In an ideal world, colleges would primarily be facilitators of education, secondarily financiers. Yet, today's college students are experiencing the absolute opposite - universities that are determined to keep them on campus (and paying) for as long as possible.
USATODAY, in a 2009 article, pinpointed this growing epidemic of the six-year plan: On average, four-year colleges graduate 53 percent of their entering students in six years. Based on this figure, even getting out in six years seems a challenge, let alone making it in four.
If this six-year graduation rate is laughable, thefou-year rates are simply pathetic.
According to U.S. News & World Report's latest college survey, the University of Pittsburgh and Penn State University boasted only 61 percent and 62 percent four-year graduation rates, respectively. This number, by U.S. News & World Report standards, was considered "high," but in schools that respectively enroll 18,000 and 38,000 students annually, that's just over half who will make it out on graduation day. Temple University, another of Pennsylvania's more prestigious public colleges, rang in at a measly 37 percent.
But these numbers aren't just reserved for Pennsylvania, the state that boasts the second-most public-higher-education institutes in the nation. In fact, compared to smaller states' public university rates, like Kansas State (26%) and New Jersey's Rutgers (32%), Pennsylvania's four-year graduation rates could almost be considered exceptional.
Of course, it's easy to blame these numbers on student apathy, lack of motivation, and the usual college distractions.
But the cold, hard truth is that today's public universities are making it extremely difficult for students to walk out with a four-year-degree that actually takes four years.
Take, for example, Temple's advising strategies. According to an online university FAQ, most of Temple's majors require a minimum of 123 credit hours. Yet advisers (and online sources) routinely encourage students to take 15-credit semesters. Based on that number, eight semesters will give a student 120 credits.
So, commencement rolls around, and students who heeded the 15-a-semester advice of advisers will find themselves at least three credits - and another semester's worth of tuition - short.
It's an oft-cited defense that it is not the university's responsibility to get you a degree. It takes motivation and dedication on the student's part.
Yet sometimes even that isn't enough.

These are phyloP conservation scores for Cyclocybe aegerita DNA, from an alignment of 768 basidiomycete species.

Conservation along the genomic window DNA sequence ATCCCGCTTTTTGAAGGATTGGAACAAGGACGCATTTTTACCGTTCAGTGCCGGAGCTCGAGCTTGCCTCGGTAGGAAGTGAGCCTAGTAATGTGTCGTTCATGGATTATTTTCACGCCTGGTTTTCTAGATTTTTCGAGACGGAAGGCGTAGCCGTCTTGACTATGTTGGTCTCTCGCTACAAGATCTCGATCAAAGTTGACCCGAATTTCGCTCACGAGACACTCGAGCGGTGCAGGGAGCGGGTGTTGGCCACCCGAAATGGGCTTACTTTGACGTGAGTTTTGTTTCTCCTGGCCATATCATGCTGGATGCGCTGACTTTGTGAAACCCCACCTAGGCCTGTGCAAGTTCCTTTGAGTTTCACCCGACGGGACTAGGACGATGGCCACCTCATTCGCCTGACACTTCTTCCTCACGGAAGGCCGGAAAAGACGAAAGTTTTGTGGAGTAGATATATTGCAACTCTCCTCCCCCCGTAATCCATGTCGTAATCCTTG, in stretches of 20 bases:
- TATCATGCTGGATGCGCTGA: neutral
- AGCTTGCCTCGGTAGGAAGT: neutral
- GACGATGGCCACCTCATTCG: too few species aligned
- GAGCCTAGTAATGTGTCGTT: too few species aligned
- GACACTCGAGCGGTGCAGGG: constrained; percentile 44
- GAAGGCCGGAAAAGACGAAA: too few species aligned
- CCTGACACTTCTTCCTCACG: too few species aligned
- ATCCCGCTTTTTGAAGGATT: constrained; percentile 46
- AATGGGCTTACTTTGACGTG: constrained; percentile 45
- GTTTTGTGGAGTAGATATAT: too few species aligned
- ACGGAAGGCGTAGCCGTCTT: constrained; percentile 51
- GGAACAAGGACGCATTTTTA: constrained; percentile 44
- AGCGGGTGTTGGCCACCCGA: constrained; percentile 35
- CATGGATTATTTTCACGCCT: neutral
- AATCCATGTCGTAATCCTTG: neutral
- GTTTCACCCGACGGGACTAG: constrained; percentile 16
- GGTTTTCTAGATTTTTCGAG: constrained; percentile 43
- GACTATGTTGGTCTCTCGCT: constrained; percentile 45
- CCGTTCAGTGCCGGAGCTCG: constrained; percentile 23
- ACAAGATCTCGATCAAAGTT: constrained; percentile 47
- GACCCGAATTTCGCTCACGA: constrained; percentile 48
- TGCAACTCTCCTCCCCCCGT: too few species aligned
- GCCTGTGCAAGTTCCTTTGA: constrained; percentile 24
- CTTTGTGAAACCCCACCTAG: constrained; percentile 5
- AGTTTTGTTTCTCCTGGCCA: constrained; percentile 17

After painstakingly mapping out a degree plan, I recently met with an adviser to confirm that my chosen classes would fulfill the necessary requirements. She had only one problem - the requirements for my degree had changed, and one of the courses I had already registered for was no longer applicable. The Undergraduate Bulletin, a student's go-to reference guide on degree requirements, had never been updated.
"So there is no way I could have known this was no longer a requirement?" I ask.
"Well, no. Sorry. "
And they wonder why we wind up sticking around longer than four years.
Unfortunately, my story is only one of hundreds that relay the same fundamental problem with higher education's advising strategies, and the underlying reason that four-year degrees are things of the past: Information is unreliable. Advisers frequently contradict online sources, and online sources contradict university requirements. Of all the lessons students should learn in college, the most important is: Trust no one.
The sad fact of the matter is that the thirst for knowledge has become a commodity, and even the most ambitious students are relegated to dollar signs. The job description of higher education has changed; the mission is no longer to push students forward. It's to keep them in limbo, signing checks.
If public universities have any desire to stop this unrelenting dilution of education, they need to re-evaluate how they counsel their pupils. The system needs to start working with students, not against them.
In a world of skyrocketing tuition rates, trust me - we want to get out of here in four years. We just don't know how.
Allison Watkins is a sophomore journalism major at Temple University.